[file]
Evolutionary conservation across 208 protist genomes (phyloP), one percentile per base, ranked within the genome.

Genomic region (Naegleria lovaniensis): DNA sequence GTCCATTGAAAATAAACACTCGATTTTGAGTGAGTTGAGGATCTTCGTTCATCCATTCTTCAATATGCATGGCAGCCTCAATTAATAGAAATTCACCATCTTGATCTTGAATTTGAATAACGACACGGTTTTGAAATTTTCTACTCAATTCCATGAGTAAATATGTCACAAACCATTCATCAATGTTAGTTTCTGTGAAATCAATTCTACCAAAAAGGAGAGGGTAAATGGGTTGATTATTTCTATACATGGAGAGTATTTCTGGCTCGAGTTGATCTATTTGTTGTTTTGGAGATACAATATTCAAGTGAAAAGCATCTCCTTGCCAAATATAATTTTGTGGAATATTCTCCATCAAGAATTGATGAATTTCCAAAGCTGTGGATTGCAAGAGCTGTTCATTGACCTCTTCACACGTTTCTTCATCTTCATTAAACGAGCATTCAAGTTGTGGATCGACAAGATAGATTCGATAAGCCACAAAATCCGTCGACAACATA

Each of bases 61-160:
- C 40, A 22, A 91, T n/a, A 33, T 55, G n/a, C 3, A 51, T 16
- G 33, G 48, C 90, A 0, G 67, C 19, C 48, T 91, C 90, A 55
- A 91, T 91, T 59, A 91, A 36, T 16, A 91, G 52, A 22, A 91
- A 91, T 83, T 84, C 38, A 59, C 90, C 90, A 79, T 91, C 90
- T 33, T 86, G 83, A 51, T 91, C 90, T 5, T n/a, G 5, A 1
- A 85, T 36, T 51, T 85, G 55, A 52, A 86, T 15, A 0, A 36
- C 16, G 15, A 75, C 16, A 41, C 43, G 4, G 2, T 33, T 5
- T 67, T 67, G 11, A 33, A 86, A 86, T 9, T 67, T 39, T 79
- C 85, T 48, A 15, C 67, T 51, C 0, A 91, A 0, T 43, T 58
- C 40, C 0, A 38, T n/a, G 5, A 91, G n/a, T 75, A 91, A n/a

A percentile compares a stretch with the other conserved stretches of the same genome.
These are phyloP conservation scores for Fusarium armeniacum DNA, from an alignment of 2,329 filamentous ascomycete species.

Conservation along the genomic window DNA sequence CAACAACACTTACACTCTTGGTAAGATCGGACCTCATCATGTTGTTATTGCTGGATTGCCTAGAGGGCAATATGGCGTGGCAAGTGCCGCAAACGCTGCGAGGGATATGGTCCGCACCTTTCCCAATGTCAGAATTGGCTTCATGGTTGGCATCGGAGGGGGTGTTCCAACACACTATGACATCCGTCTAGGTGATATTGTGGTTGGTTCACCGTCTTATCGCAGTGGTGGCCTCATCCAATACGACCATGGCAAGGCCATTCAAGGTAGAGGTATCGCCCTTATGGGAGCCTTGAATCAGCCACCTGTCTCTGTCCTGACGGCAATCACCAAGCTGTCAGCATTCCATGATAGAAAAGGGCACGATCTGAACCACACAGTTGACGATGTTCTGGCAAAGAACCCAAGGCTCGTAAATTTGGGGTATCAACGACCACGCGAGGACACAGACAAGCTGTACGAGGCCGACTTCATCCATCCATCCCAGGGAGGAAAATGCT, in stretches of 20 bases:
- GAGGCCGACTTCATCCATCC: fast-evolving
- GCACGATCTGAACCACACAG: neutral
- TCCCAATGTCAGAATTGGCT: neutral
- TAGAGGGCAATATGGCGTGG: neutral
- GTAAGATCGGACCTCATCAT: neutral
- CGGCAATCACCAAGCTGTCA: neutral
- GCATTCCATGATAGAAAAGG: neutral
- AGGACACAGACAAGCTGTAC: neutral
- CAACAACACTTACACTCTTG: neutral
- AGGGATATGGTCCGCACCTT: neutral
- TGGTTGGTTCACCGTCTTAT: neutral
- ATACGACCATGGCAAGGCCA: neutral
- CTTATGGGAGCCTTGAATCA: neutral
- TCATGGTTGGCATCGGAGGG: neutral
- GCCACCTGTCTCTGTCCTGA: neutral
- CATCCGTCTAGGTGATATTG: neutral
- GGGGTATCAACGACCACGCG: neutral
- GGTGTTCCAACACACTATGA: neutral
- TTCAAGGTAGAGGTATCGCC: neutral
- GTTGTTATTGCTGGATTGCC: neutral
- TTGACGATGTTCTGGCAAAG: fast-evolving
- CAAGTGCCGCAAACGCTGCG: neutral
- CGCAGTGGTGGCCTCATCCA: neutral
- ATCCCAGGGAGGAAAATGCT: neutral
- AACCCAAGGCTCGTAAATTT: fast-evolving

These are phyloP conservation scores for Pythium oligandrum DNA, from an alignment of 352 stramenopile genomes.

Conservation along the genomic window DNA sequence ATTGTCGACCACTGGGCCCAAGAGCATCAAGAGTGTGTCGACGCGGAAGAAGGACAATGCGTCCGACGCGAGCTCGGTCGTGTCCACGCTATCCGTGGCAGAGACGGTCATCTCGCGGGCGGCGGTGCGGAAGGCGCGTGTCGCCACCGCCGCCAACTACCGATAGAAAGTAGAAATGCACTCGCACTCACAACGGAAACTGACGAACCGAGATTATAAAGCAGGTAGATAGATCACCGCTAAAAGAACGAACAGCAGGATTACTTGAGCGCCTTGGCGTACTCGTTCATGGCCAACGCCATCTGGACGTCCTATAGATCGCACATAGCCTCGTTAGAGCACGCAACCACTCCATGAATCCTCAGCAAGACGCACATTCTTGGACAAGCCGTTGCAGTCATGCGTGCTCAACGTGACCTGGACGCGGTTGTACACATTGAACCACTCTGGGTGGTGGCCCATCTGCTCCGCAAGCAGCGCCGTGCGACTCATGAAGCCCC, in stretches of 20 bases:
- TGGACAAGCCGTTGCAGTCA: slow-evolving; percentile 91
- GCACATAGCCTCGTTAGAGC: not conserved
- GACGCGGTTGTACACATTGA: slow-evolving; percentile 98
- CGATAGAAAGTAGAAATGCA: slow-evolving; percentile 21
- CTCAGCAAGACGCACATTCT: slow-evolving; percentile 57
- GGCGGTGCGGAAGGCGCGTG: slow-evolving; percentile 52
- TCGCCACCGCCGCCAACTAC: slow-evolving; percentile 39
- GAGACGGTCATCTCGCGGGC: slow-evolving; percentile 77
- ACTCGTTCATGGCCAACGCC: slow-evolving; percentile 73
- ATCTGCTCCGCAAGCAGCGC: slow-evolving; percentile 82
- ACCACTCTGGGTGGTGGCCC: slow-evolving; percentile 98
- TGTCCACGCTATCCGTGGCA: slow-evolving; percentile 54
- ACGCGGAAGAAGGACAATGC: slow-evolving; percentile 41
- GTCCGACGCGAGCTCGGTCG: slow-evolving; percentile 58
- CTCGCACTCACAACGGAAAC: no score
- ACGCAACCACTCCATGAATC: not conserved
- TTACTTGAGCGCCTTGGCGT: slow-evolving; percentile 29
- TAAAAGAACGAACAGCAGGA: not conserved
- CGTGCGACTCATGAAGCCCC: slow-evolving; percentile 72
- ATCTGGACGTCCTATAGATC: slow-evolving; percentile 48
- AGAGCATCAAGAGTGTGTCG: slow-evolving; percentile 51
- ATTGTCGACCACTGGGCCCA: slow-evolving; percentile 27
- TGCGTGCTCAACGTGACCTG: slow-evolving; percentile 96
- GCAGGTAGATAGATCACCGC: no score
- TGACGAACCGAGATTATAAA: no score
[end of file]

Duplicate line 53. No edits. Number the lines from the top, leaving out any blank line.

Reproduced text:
- ATCTGCTCCGCAAGCAGCGC: slow-evolving; percentile 82